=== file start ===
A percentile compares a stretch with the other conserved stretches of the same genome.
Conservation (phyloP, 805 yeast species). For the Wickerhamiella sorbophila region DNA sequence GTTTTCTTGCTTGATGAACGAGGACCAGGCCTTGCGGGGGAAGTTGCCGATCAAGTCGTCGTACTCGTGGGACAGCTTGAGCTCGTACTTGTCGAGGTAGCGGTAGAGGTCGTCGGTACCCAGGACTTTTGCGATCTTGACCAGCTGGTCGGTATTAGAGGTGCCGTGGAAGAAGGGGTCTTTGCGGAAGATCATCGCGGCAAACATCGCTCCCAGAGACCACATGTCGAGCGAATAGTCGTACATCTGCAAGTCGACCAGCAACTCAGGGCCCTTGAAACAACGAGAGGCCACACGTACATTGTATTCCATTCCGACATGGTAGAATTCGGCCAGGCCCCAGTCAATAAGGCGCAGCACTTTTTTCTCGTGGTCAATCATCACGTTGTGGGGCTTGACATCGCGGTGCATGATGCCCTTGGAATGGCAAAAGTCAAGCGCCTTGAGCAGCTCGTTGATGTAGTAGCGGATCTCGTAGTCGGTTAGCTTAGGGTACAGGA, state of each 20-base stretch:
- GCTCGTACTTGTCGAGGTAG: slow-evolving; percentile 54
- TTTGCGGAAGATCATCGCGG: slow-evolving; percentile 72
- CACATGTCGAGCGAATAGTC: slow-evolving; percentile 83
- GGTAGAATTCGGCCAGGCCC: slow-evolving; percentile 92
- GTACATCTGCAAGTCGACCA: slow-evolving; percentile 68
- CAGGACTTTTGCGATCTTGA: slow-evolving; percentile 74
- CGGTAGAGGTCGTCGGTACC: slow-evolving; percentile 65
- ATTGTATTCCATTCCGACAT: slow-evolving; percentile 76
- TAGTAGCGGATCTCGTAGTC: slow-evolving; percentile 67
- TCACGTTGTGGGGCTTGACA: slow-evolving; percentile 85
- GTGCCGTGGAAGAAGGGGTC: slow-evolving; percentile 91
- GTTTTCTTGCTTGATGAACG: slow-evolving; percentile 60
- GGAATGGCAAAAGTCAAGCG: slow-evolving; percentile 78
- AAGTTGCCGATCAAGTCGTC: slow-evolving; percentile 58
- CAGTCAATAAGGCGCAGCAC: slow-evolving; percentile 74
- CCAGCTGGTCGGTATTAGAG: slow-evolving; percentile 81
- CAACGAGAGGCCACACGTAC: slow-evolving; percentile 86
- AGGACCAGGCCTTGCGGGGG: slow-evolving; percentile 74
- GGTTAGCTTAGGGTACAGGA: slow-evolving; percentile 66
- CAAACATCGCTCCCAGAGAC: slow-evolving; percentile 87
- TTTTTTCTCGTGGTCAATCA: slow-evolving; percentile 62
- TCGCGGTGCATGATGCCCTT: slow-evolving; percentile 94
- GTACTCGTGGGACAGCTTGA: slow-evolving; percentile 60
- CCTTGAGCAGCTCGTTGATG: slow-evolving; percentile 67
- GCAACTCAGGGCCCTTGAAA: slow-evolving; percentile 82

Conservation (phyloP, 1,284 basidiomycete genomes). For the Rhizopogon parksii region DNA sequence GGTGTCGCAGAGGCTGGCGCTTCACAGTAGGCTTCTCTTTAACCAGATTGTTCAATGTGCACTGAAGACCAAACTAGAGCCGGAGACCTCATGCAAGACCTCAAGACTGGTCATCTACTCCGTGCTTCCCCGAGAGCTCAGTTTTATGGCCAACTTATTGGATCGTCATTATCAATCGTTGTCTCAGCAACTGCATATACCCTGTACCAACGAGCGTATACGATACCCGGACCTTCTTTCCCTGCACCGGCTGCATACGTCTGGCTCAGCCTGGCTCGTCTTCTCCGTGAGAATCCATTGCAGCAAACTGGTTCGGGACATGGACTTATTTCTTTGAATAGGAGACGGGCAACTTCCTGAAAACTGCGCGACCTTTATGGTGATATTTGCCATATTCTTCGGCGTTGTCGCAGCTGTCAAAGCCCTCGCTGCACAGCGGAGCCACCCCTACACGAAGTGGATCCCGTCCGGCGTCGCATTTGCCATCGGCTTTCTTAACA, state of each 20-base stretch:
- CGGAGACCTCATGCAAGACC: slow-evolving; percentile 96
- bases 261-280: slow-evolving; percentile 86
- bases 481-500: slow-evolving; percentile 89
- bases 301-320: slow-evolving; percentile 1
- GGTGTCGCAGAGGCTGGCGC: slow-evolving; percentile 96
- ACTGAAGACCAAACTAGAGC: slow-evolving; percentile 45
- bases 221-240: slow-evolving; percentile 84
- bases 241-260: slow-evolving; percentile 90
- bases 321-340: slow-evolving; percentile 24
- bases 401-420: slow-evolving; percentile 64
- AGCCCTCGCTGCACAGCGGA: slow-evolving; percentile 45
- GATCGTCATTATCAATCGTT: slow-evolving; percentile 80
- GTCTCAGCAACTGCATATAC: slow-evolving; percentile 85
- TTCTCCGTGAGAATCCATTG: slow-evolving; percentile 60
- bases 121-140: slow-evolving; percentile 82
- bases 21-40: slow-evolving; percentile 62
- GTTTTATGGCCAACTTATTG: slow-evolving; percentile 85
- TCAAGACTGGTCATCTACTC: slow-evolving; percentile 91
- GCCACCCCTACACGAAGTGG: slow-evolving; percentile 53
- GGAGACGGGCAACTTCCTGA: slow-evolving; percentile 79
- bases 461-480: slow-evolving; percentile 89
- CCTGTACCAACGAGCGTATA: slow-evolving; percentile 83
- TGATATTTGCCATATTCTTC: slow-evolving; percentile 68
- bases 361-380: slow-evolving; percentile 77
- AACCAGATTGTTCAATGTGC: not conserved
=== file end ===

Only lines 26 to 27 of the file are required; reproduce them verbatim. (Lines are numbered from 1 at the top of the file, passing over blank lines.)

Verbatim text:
- CCTTGAGCAGCTCGTTGATG: slow-evolving; percentile 67
- GCAACTCAGGGCCCTTGAAA: slow-evolving; percentile 82